Classroom Law Project welcomes Molly Hylton to the team as our new Senior Program Manager of Outreach & Engagement.
About the Position
The passage of The Civics Education Act (SB 513) ensures that beginning with the class of 2026, every high school student in the state will complete a half credit of civics education in order to graduate. The new Outreach & Engagement position was created to help Classroom Law Project connect with and support more schools, teachers, and students throughout Oregon.
In this new position, Molly is responsible for connecting with Education Service Districts, school districts, schools, and teachers across the state with CLP resources, ensuring awareness of the new civics education course requirements of SB 513, as well as of the importance of experiential learning as a best practice for civics education and social emotional learning. Molly will support teacher professional development and other CLP activities to connect educators at all levels with the tools they need to be successful in the classroom.
Molly will also serve as the Regional Program Manager in the South Willamette Valley, providing direct support for educators in Benton, Lane, Lincoln, Marion, and Polk counties.
What did you do before joining Classroom Law Project?
I taught at Sunset High School in Beaverton as an ELA teacher and AVID teacher. Over my seven years at Sunset, I had amazing teaching experiences with inspiring students and worked with incredible co-workers.
How did you first get involved with CLP?
I was introduced to CLP a few years ago when a colleague, Beth Merrill, informed me about Project Citizen (now Community Action Projects, or CAPs). She and I would often share ideas and discuss the lack of opportunity and understanding for students to be engaged and accountable in their communities. CAPs truly tackles both of these issues, and the outcome has always been one that surpasses expectations for both the teacher and students.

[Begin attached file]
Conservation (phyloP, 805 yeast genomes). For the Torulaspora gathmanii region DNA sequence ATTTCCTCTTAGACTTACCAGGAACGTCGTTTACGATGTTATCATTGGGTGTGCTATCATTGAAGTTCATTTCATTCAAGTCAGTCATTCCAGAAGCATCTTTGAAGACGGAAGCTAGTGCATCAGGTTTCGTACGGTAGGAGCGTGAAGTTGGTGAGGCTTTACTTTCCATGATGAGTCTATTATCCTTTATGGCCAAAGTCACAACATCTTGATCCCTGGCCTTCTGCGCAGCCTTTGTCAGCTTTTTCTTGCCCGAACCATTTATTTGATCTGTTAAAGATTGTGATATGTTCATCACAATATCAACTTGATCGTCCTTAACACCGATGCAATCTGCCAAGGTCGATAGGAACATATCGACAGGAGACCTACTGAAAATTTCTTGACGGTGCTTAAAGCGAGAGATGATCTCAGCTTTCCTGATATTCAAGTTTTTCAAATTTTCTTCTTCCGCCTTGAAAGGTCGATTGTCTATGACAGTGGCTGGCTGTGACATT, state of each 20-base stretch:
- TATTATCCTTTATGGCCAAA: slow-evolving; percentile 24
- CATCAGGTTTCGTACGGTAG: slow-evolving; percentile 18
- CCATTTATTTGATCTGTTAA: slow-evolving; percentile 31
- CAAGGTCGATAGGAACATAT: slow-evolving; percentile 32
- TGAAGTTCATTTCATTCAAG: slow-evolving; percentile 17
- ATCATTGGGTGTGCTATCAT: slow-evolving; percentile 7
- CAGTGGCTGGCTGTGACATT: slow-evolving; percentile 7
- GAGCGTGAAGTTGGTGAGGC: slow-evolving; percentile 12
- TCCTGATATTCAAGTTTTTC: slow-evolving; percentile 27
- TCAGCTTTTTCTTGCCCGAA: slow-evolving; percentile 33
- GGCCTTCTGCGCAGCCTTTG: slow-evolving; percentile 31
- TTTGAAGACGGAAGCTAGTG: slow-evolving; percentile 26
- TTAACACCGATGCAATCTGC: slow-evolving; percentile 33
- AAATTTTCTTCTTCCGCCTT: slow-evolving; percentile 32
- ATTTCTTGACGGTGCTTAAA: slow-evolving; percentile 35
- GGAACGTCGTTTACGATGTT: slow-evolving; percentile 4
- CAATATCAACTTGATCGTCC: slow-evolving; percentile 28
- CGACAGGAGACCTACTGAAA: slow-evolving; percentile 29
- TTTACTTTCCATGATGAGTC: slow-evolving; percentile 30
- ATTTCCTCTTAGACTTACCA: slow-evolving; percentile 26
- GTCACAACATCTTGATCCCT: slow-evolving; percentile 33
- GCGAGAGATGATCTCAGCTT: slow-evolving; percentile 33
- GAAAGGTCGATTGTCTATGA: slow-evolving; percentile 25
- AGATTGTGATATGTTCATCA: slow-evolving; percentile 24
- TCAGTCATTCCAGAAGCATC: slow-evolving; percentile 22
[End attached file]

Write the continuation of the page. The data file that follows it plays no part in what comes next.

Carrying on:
What’s your favorite CLP program, and why?
Community Action Projects! The first time I had students work through a project, one student shared how powerful it was to know that people who make policy decisions were listening to her. The entire process works to change how students and young people think about themselves as participants in their communities, and get to see that their ideas matter and, more importantly, can affect real change.
What are your hopes and goals for this new position and its impact on civics education in Oregon?
Classroom Law Project inspired me as a teacher and now I get to help spread its programs and magic to other educators! It can be tough to come up with projects that are engaging and work through problems. My goal is to make things a bit easier for educators tasked with implementing the new high school civics requirement, along with any teacher or district in the state that wants to try something new and effective. My hope is that Oregon will continue to value civics education, and the Civics Education Act is an important step toward creating a space of listening and sharing multiple perspectives in an effective, constructive way.
Why is civics education important to you? Why should young Oregonians care about it?
Young people need to know they can have an impact on their communities, and educators need to focus on not just identifying problems, but also providing students with the information, tools, and confidence to solve them. Young people are creative, motivated, and want to bring about positive change, so I see civics education as a way to help share resources that empower young people to take action, choose the best steps, and be accountable to each other and their communities.
What do you like to do when you’re not at work?
I enjoy golfing when I can, going on a hike with friends or family, and learning from my children. I love a good fish taco, sunsets, and snowboarding, and my favorite place is next to or on a river.